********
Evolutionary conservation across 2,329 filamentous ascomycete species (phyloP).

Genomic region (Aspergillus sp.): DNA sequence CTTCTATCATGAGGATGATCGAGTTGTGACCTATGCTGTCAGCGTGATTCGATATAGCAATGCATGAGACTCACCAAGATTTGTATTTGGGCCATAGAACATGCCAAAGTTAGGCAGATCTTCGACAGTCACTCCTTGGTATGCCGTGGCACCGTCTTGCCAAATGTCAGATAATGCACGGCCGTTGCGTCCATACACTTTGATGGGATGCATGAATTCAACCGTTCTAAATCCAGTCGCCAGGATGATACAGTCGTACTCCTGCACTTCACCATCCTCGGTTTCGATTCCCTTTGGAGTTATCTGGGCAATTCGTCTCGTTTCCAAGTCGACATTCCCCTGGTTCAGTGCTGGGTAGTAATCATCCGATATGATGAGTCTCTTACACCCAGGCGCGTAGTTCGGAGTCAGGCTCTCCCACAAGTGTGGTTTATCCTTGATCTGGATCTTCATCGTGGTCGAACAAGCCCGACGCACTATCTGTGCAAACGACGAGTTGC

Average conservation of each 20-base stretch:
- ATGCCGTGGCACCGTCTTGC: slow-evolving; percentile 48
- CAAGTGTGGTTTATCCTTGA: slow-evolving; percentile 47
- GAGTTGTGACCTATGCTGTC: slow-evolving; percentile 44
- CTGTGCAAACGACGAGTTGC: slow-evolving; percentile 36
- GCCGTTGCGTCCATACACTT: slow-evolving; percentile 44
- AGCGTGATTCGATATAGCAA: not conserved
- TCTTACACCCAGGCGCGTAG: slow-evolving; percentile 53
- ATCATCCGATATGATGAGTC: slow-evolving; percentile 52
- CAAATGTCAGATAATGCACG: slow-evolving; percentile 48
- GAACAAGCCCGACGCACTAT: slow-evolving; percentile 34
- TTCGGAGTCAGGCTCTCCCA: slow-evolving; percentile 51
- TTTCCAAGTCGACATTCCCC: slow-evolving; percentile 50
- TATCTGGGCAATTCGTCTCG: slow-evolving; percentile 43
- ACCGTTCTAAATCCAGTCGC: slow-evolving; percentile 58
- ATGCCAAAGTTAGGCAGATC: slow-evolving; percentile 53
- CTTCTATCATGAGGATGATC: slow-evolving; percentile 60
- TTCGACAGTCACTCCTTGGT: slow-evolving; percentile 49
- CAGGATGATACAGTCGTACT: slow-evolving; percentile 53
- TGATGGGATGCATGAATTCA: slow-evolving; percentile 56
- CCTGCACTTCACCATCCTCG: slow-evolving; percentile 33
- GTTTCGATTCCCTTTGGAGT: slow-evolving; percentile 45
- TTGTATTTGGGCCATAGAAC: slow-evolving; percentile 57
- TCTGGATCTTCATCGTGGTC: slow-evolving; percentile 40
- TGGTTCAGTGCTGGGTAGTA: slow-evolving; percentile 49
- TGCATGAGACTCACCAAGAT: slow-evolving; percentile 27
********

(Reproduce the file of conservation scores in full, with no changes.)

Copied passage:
Evolutionary conservation across 2,329 filamentous ascomycete species (phyloP).

Genomic region (Aspergillus sp.): DNA sequence CTTCTATCATGAGGATGATCGAGTTGTGACCTATGCTGTCAGCGTGATTCGATATAGCAATGCATGAGACTCACCAAGATTTGTATTTGGGCCATAGAACATGCCAAAGTTAGGCAGATCTTCGACAGTCACTCCTTGGTATGCCGTGGCACCGTCTTGCCAAATGTCAGATAATGCACGGCCGTTGCGTCCATACACTTTGATGGGATGCATGAATTCAACCGTTCTAAATCCAGTCGCCAGGATGATACAGTCGTACTCCTGCACTTCACCATCCTCGGTTTCGATTCCCTTTGGAGTTATCTGGGCAATTCGTCTCGTTTCCAAGTCGACATTCCCCTGGTTCAGTGCTGGGTAGTAATCATCCGATATGATGAGTCTCTTACACCCAGGCGCGTAGTTCGGAGTCAGGCTCTCCCACAAGTGTGGTTTATCCTTGATCTGGATCTTCATCGTGGTCGAACAAGCCCGACGCACTATCTGTGCAAACGACGAGTTGC

Average conservation of each 20-base stretch:
- ATGCCGTGGCACCGTCTTGC: slow-evolving; percentile 48
- CAAGTGTGGTTTATCCTTGA: slow-evolving; percentile 47
- GAGTTGTGACCTATGCTGTC: slow-evolving; percentile 44
- CTGTGCAAACGACGAGTTGC: slow-evolving; percentile 36
- GCCGTTGCGTCCATACACTT: slow-evolving; percentile 44
- AGCGTGATTCGATATAGCAA: not conserved
- TCTTACACCCAGGCGCGTAG: slow-evolving; percentile 53
- ATCATCCGATATGATGAGTC: slow-evolving; percentile 52
- CAAATGTCAGATAATGCACG: slow-evolving; percentile 48
- GAACAAGCCCGACGCACTAT: slow-evolving; percentile 34
- TTCGGAGTCAGGCTCTCCCA: slow-evolving; percentile 51
- TTTCCAAGTCGACATTCCCC: slow-evolving; percentile 50
- TATCTGGGCAATTCGTCTCG: slow-evolving; percentile 43
- ACCGTTCTAAATCCAGTCGC: slow-evolving; percentile 58
- ATGCCAAAGTTAGGCAGATC: slow-evolving; percentile 53
- CTTCTATCATGAGGATGATC: slow-evolving; percentile 60
- TTCGACAGTCACTCCTTGGT: slow-evolving; percentile 49
- CAGGATGATACAGTCGTACT: slow-evolving; percentile 53
- TGATGGGATGCATGAATTCA: slow-evolving; percentile 56
- CCTGCACTTCACCATCCTCG: slow-evolving; percentile 33
- GTTTCGATTCCCTTTGGAGT: slow-evolving; percentile 45
- TTGTATTTGGGCCATAGAAC: slow-evolving; percentile 57
- TCTGGATCTTCATCGTGGTC: slow-evolving; percentile 40
- TGGTTCAGTGCTGGGTAGTA: slow-evolving; percentile 49
- TGCATGAGACTCACCAAGAT: slow-evolving; percentile 27